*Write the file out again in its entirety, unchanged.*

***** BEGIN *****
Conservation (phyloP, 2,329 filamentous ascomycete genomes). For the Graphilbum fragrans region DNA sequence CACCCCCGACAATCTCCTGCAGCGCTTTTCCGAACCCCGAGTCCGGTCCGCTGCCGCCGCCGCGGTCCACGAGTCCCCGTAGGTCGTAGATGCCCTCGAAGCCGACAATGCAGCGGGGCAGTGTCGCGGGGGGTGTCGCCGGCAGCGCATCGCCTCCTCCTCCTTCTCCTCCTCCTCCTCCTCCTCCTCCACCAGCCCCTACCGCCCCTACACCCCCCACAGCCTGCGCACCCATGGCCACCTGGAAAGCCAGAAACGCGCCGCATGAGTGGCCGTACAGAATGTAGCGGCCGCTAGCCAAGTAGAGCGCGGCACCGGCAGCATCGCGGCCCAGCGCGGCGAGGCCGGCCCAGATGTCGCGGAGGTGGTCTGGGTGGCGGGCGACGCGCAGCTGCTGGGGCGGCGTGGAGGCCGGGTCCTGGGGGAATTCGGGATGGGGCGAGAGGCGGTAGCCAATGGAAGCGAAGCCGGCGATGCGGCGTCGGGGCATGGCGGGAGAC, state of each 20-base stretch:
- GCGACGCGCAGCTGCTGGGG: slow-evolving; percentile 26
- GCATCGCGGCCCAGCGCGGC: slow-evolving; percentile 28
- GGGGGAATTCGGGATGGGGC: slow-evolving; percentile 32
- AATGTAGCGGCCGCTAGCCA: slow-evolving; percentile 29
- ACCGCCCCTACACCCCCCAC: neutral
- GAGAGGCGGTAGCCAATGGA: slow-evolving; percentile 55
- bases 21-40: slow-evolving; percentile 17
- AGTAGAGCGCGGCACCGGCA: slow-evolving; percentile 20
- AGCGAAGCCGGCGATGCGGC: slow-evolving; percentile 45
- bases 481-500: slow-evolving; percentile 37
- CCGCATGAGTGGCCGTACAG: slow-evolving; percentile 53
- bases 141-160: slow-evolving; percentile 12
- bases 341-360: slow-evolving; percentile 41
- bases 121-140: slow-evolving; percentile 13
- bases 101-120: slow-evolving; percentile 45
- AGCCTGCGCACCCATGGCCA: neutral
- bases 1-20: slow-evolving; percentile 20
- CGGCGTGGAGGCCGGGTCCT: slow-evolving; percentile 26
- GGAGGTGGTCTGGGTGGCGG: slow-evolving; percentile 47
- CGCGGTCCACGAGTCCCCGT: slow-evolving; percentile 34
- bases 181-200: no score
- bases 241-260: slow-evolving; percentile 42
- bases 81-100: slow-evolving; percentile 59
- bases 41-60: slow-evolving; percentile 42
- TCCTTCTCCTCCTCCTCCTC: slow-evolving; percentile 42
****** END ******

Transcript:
Conservation (phyloP, 2,329 filamentous ascomycete genomes). For the Graphilbum fragrans region DNA sequence CACCCCCGACAATCTCCTGCAGCGCTTTTCCGAACCCCGAGTCCGGTCCGCTGCCGCCGCCGCGGTCCACGAGTCCCCGTAGGTCGTAGATGCCCTCGAAGCCGACAATGCAGCGGGGCAGTGTCGCGGGGGGTGTCGCCGGCAGCGCATCGCCTCCTCCTCCTTCTCCTCCTCCTCCTCCTCCTCCTCCACCAGCCCCTACCGCCCCTACACCCCCCACAGCCTGCGCACCCATGGCCACCTGGAAAGCCAGAAACGCGCCGCATGAGTGGCCGTACAGAATGTAGCGGCCGCTAGCCAAGTAGAGCGCGGCACCGGCAGCATCGCGGCCCAGCGCGGCGAGGCCGGCCCAGATGTCGCGGAGGTGGTCTGGGTGGCGGGCGACGCGCAGCTGCTGGGGCGGCGTGGAGGCCGGGTCCTGGGGGAATTCGGGATGGGGCGAGAGGCGGTAGCCAATGGAAGCGAAGCCGGCGATGCGGCGTCGGGGCATGGCGGGAGAC, state of each 20-base stretch:
- GCGACGCGCAGCTGCTGGGG: slow-evolving; percentile 26
- GCATCGCGGCCCAGCGCGGC: slow-evolving; percentile 28
- GGGGGAATTCGGGATGGGGC: slow-evolving; percentile 32
- AATGTAGCGGCCGCTAGCCA: slow-evolving; percentile 29
- ACCGCCCCTACACCCCCCAC: neutral
- GAGAGGCGGTAGCCAATGGA: slow-evolving; percentile 55
- bases 21-40: slow-evolving; percentile 17
- AGTAGAGCGCGGCACCGGCA: slow-evolving; percentile 20
- AGCGAAGCCGGCGATGCGGC: slow-evolving; percentile 45
- bases 481-500: slow-evolving; percentile 37
- CCGCATGAGTGGCCGTACAG: slow-evolving; percentile 53
- bases 141-160: slow-evolving; percentile 12
- bases 341-360: slow-evolving; percentile 41
- bases 121-140: slow-evolving; percentile 13
- bases 101-120: slow-evolving; percentile 45
- AGCCTGCGCACCCATGGCCA: neutral
- bases 1-20: slow-evolving; percentile 20
- CGGCGTGGAGGCCGGGTCCT: slow-evolving; percentile 26
- GGAGGTGGTCTGGGTGGCGG: slow-evolving; percentile 47
- CGCGGTCCACGAGTCCCCGT: slow-evolving; percentile 34
- bases 181-200: no score
- bases 241-260: slow-evolving; percentile 42
- bases 81-100: slow-evolving; percentile 59
- bases 41-60: slow-evolving; percentile 42
- TCCTTCTCCTCCTCCTCCTC: slow-evolving; percentile 42